Many would have noticed small stone idols of double helical intertwined snake under trees in temples and villages in India, which represent Shiva and Shakthi. There is an age old custom in India where people pray to this idol of a double helical snake in order to beget a child.
DNA Praying to double helical Naga
More on this in our book and film, Understanding Shiva.
This double helical intertwined snake represents the Indian view and understanding of Shiva and Shakthi and their roles in creation, procreation and re-creation.
Nag Panchami is a festival celebrated in the month of Aashada or Shravan as per the Indian calendar, dedicated to snakes. This festival is also known as Garuda Panchami, Garuda being an eagle.
Eagle and Snake, Arch Enemies
Both snake and eagle are arch enemies. How come there is a festival on the same day for these 2 arch rivals?
More on this in our article in this blog on Naga Panchami:
In Inca Civilization
In the ancient American Inca civilization too, they worshipped Naga and Garuda.
Carlos A.Irigoyen Forno, of Peru is a descendent of the Incas of South America.
He too has researched on this subject and his statement based on his research reads as,
“The Incas, who are part of the tribal population of Peru, share many things in common with Hindus; they have the same belief in Sun and Moon worship, besides worshipping Garuda and Snake”.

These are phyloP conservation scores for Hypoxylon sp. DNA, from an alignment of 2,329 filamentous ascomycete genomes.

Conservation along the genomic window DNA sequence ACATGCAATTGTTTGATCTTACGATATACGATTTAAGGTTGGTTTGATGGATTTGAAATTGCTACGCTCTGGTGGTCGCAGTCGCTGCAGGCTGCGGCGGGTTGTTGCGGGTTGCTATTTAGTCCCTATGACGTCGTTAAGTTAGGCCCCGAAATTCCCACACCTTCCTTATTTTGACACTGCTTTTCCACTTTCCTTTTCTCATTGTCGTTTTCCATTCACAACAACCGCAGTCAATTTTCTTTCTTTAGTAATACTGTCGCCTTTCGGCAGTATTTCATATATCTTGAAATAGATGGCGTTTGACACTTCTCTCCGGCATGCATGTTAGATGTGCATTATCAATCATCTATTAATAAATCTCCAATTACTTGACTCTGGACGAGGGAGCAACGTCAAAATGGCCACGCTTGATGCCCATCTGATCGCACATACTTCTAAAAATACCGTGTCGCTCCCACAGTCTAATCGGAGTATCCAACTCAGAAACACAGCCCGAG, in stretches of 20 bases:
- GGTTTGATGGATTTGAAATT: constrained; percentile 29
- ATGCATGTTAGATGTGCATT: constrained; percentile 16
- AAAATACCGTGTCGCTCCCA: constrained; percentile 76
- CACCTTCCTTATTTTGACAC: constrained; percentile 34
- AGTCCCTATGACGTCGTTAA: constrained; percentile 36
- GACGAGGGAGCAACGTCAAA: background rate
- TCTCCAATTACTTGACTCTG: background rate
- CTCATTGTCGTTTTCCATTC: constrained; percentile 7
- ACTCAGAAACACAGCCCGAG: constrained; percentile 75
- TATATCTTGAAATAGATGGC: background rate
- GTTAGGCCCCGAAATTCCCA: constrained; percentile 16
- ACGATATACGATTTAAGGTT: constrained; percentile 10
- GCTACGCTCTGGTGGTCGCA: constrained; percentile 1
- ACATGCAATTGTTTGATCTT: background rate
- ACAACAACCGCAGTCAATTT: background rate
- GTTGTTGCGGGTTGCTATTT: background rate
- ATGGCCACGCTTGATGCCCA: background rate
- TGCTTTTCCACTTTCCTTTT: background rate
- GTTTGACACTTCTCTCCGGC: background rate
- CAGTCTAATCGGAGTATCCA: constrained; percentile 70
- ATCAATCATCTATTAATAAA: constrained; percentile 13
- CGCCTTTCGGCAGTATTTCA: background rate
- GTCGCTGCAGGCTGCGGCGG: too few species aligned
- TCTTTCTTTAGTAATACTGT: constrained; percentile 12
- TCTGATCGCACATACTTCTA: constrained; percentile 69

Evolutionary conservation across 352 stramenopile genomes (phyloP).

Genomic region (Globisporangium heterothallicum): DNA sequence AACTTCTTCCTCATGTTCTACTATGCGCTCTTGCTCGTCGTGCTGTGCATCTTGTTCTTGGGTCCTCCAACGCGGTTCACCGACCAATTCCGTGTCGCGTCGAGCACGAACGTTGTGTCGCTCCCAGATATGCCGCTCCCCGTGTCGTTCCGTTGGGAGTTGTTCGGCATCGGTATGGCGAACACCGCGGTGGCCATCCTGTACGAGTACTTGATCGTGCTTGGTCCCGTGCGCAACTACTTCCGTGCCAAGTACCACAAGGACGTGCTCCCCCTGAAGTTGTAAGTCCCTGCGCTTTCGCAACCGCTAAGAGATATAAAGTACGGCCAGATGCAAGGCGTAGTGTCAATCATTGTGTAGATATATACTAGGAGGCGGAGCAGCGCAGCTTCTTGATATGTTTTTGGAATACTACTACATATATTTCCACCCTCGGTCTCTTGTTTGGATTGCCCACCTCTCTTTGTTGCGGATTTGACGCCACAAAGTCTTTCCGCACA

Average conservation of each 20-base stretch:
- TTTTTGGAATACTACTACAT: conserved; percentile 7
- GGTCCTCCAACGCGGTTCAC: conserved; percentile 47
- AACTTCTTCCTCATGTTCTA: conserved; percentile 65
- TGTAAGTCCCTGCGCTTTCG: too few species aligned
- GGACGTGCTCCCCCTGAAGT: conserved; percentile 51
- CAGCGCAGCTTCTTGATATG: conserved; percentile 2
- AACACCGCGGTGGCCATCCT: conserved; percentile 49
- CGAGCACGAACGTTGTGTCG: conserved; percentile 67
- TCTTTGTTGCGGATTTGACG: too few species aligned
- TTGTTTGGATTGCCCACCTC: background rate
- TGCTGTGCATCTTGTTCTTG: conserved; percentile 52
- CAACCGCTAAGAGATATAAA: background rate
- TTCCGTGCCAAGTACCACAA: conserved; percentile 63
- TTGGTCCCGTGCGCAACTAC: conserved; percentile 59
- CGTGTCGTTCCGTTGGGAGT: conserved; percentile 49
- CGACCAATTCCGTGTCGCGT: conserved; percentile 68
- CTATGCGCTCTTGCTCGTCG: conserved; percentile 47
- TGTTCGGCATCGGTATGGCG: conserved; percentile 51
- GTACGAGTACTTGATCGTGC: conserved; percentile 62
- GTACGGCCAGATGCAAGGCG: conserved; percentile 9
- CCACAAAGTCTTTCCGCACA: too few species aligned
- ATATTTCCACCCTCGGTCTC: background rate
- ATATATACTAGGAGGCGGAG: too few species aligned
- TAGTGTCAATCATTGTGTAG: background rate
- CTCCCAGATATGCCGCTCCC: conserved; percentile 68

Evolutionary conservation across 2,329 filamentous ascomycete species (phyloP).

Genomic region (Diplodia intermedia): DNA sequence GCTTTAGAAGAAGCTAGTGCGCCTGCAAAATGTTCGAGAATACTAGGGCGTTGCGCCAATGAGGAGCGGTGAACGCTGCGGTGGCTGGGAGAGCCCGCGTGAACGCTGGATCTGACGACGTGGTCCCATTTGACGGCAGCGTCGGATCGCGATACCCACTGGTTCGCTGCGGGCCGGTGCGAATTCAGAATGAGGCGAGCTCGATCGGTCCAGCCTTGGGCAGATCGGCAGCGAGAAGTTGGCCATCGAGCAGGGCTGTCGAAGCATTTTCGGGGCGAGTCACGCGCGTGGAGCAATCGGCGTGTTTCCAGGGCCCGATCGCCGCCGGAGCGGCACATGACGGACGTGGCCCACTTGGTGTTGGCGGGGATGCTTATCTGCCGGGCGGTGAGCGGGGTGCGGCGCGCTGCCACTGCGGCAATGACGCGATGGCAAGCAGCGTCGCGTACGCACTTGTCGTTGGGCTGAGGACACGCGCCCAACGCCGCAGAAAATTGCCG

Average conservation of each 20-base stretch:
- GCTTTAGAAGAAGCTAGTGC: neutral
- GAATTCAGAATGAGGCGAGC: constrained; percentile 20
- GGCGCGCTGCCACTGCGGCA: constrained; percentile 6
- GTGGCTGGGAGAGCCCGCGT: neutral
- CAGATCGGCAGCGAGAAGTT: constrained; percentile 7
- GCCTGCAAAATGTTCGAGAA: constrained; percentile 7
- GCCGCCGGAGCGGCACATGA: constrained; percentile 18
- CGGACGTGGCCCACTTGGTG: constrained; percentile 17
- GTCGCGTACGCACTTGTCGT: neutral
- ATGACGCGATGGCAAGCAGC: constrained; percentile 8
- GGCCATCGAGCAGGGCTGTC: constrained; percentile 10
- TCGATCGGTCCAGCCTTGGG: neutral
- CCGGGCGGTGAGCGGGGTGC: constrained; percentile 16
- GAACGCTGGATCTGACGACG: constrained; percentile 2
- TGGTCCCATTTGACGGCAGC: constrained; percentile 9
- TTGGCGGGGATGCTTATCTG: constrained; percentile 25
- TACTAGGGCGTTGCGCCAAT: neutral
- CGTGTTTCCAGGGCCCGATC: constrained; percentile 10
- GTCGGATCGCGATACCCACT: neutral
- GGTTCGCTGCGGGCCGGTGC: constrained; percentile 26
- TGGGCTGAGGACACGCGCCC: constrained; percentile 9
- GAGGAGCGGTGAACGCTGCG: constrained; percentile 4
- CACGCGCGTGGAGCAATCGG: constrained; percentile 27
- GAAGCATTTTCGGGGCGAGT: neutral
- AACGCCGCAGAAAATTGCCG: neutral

More on this in our book – 2012 – The Real Story.
The story of Kaliya Nardhan, where Krishna subdues and dances on the snake Kaliya is one of the popular stories around Krishna’s childhood.
Krishna and His friends were grazing their cows when one of the cows went to the riverside to drink water from the river Yamuna. Soon it dropped dead from water poisoning.
Krishna’s uncle Kamsa had been sending his emissaries on and off to kill Krishna and they too had tried various methods to kill Him, but in vain. So, many thought that this must be another ploy of Kamsa but soon realized that the culprit behind the poisoning of the Yamuna was Kaliya, the dreaded Naga, snake.
The friendly waters of the Yamuna soon became green and nobody could go near the Yamuna any longer. Krishna seized of this, entered the water to seek out and rout out Kaliya.
The people of Braj were shocked and anxious at Krishna’s dare. Krishna’s father Nandagopa and mother Yashoda came running in panic, worried about what would happen to their dear son. The whole village assembled on the banks of the river and everyone started pleading with Krishna to return to the shore.
Krishna however waded further and sought out Kaliya. A fierce struggle ensued between Kaliya and Krishna. At one point, both Krishna and Kaliya disappeared beneath the waters. People on the bank prayed with bated breath.
Krishna suddenly emerged from the waters, dancing on the hood of the fierce Kaliya, holding Kaliya’s tail in His hand.
Seeing her husband in this plight, Kaliya’s wife emerged from the waters and pleaded with Krishna, not to harm Kaliya but to let them off, so that they could go away somewhere far off and not disturb the people of Braj anymore.